This is a blog clinic question from Bernard (not his real name) who is a tenant
This problem involves the The Unfair Terms in Consumer Contracts Regulations 1999.
As a background, I live in a charity run private student halls of residence. The property is an unlicensed mandatorily licensable HMO, but the Local Authority has a “don’t ask, don’t tell” policy (the property is extremely substandard and could not be licensed in any event).
The tenancy agreement purports to be a licence to occupy via an obvious sham clause rather than the common law tenancy that it obviously is, and indeed the landlord has a habit of allowing non-students to stay in the property which you could argue forfeits the “student accommodation” status and makes the tenancy an AST.
The Landlord is increasingly militant that the rented property is theirs, not the tenants. As part of this they have inserted clauses into the contract that permission must be sought in writing before having overnight guests, and that additional rent is due for their stay. The request form asks for personal information such as the guests next of kin.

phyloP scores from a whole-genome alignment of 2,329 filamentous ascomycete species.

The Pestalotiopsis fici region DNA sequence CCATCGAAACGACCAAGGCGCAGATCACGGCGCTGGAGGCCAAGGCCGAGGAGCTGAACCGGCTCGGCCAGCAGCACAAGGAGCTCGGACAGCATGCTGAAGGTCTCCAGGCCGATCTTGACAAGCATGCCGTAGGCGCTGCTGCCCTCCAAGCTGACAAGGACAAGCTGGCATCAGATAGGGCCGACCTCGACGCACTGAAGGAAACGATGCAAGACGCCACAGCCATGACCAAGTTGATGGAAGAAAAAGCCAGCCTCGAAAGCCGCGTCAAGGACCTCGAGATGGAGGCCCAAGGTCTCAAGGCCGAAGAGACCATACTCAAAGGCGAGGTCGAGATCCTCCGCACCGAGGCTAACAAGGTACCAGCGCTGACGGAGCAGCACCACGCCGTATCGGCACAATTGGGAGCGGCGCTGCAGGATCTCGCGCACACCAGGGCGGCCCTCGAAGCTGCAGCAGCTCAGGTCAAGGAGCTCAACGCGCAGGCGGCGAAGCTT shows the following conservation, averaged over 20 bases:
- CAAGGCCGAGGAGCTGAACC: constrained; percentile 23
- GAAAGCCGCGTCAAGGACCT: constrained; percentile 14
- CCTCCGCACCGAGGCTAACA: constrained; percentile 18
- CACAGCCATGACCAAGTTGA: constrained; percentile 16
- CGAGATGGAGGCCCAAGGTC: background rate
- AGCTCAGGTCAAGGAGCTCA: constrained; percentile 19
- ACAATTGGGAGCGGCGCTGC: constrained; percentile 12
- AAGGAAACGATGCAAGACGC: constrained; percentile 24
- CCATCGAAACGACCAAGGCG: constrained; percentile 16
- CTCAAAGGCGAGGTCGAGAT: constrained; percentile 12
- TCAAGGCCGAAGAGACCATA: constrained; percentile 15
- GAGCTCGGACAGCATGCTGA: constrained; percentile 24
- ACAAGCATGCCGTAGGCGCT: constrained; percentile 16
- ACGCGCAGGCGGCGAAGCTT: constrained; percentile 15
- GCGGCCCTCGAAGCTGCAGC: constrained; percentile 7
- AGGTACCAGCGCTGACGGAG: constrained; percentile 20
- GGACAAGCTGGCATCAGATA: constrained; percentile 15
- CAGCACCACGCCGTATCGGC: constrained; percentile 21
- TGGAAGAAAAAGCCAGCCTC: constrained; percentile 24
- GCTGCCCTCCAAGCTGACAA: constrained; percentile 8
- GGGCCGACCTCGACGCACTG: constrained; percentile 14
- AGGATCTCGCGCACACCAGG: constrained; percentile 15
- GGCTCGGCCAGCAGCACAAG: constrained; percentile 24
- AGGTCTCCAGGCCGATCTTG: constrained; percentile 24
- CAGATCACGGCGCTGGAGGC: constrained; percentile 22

This is obviously not legal, but I have no idea how to challenge it short of violating the clause and precipitating an illegal eviction (which has happened for precisely this reason – again, the landlord does not recognise the authority of the courts over “their” property). Is it a matter for the local trading standards? Who does enforce the The Unfair Terms in Consumer Contracts Regulations 1999?
The regulations are enforced by the Office of Fair Trading and also by Trading Standards Offices. However if you are right and the landlord and LA are hand in glove, you would probably be best referring this to the Office of Fair Trading. You can read a bit about it on their website here.
If you decide to report your landlord to them, you will find contact details on the contact page here.
A well known example of what they do is the litigation relating to Foxtons agency contracts which the OFT considered unfair but which Foxtons refused to alter. The OFT brought proceedings against them which they eventually won. You can read about the Foxtons case on this blog here.
Let us know how you get on!